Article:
Medical Coalition Calls for Prior Authorization Reform

Ken Terry

February 07, 2017

Addressing a longtime and growing burden on physicians, an American Medical Association (AMA)‒convened coalition of physicians, medical groups, hospitals, pharmacists, and patients is urging health plans, benefit managers, and other utilization review entities to reform prior authorization requirements related to medical tests, procedures, devices, and drugs.

The 17-member coalition, which, along with the AMA, includes a variety of other groups from the American Hospital Association to the American Pharmacists Association, says that requiring preapproval by insurers before they will cover certain drugs or treatments can delay or interrupt medical services, divert significant resources from patient care, and complicate medical decisions.

The coalition is calling for an industry-wide reassessment of prior authorization, following a set of 21 principles. These principles are grouped into five categories: clinical validity, continuity of care, transparency and fairness, timely access and administrative efficiency, and "alternatives and exemptions." The latter refer to restricting prior authorization to "outlier" physicians, allowing substitution of clinical decision support for prior authorization requests, and exempting doctors in organizations that take financial risk for care delivery.

Prior authorization requirements have existed for many years. Asked why the AMA chose to launch this prior authorization reform effort now, AMA President-elect David Barbe, MD, a family physician from Mountain Grove, Missouri, told Medscape Medical News that it was about improving the practice environment for physicians. Doctors view bureaucratic hassles like prior authorization as taking time away from patient care, which makes it more difficult to deliver quality care, he said.

A pair of recent AMA-commissioned studies defined the problem in concrete terms, spurring the coalition's formation, he noted. According to the results of one poll:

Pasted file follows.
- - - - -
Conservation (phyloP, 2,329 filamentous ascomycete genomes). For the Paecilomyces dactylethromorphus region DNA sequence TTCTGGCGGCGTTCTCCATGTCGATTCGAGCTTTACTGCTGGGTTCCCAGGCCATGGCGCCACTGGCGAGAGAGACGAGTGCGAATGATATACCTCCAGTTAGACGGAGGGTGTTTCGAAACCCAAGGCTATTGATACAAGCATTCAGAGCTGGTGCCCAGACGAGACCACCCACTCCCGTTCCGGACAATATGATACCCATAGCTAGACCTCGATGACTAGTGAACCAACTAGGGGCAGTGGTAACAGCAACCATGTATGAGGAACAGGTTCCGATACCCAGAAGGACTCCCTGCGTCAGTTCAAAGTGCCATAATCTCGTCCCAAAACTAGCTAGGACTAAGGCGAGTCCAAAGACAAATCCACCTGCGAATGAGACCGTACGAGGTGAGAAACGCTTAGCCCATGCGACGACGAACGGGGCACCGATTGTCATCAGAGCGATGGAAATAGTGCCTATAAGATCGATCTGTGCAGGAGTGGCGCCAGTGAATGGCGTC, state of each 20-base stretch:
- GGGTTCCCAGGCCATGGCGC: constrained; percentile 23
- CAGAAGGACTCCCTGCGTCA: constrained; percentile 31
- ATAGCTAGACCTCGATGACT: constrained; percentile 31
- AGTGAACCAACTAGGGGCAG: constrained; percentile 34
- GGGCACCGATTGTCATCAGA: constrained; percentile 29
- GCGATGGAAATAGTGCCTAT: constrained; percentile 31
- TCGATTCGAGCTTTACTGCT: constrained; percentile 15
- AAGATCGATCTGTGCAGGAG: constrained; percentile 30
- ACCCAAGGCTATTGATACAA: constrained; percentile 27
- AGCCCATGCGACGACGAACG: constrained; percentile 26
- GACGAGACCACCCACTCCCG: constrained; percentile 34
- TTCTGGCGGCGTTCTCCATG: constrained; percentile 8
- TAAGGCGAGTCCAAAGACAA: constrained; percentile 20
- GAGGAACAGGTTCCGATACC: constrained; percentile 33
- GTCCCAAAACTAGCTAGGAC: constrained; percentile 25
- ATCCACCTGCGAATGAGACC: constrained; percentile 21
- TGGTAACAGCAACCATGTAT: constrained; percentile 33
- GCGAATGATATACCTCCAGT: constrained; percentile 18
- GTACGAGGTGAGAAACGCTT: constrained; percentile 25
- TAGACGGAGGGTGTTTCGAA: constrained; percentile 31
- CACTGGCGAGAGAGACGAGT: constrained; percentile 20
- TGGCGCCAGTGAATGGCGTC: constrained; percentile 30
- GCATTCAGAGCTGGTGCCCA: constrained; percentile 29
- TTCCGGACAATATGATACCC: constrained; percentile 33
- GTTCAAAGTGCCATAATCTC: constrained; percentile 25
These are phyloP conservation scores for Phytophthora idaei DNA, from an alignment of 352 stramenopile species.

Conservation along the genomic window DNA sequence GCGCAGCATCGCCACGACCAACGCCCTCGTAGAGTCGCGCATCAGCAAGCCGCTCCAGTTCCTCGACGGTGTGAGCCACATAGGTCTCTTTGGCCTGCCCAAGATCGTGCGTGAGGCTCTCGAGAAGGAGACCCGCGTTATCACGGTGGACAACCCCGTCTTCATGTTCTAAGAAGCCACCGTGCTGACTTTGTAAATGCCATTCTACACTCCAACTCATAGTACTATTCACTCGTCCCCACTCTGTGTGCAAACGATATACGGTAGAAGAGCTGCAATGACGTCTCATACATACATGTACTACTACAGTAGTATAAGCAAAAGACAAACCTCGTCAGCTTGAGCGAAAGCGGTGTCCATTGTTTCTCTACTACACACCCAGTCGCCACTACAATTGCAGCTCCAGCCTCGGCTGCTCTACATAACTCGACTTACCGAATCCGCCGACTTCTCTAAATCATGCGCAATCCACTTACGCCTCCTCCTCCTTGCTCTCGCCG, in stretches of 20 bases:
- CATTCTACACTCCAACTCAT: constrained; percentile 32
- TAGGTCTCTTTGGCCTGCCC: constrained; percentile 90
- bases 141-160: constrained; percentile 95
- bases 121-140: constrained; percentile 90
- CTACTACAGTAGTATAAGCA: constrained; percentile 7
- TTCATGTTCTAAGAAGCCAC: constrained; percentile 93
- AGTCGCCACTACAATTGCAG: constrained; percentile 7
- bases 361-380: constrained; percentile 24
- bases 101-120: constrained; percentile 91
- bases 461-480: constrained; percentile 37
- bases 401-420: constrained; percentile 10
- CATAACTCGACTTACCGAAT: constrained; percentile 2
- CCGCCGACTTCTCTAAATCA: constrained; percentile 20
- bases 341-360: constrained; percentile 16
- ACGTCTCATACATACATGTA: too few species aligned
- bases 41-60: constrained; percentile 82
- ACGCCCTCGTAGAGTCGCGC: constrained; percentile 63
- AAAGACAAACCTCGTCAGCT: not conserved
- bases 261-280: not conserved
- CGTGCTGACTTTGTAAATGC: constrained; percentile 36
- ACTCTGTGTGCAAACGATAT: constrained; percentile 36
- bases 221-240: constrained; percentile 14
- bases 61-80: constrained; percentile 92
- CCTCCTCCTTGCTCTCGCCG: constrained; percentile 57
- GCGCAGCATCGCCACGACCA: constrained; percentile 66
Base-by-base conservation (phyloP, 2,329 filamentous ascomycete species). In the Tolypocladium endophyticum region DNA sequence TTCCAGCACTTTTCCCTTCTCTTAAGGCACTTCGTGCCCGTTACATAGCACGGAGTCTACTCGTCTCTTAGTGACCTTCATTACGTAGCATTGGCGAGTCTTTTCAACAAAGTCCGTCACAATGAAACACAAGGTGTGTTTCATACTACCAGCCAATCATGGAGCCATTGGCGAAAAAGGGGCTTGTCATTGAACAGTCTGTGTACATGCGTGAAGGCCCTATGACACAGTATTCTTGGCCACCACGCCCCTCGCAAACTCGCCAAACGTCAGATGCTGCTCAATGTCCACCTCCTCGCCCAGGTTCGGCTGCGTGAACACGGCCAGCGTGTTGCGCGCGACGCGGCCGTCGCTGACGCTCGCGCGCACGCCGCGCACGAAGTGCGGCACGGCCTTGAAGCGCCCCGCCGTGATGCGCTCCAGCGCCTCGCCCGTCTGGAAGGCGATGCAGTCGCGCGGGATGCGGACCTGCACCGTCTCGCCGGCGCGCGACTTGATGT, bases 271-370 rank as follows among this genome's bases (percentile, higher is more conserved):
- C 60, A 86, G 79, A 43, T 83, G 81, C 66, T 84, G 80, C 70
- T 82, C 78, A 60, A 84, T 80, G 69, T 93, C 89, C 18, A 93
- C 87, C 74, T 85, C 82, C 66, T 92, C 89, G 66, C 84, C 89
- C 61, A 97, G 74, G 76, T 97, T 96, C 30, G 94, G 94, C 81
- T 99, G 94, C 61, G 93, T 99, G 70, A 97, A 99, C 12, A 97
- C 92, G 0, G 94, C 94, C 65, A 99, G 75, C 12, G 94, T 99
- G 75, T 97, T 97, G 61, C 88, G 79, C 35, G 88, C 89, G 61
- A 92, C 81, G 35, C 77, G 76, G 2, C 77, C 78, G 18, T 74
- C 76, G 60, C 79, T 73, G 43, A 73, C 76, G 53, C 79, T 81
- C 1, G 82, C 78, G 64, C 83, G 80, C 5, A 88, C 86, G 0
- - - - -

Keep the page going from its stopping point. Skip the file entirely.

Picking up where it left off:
• Each week, the average practice completes 37 prior authorization requirements per physician. These requests take the doctor and his or her staff an average of 16 hours to complete.

  • Seventy-five percent of surveyed physicians described prior authorization burdens as high or extremely high.

  • More than a third of respondents reported having staff who work exclusively on prior authorization.

  • Nearly 60% of surveyed physicians reported that their practices wait at least 1 business day, on average, for prior authorization decisions. More than 25% of respondents said they had to wait 3 business days or more.

The other survey, which included interviews with 38 physicians, found that doctors would like payers to streamline and add transparency to prior authorization or eliminate it altogether. Multiple participants said they spend from 15 minutes to 2 hours on the phone trying to obtain a single prior authorization. Some plans, they said, require doctors to try things they know won't work as part of the process known as "step therapy." For example, a patient might be told to undergo physical therapy for several weeks before that patient's plan will approve an MRI assessment.

Some of the coalition's principles for prior authorization reform are related to the clinical validity of prior authorization denials, the qualifications of reviewers, and plan policies that result in the unwarranted interruption of therapy. Among the latter are unexpected changes to drug formularies or coverage restrictions that can negatively affect a patient's access to care. Prior authorization approvals, the coalition stresses, should be valid for the course of treatment. They should also be made within 48 hours of obtaining necessary information ― and within 24 hours in urgent cases.

Transparency, Standardization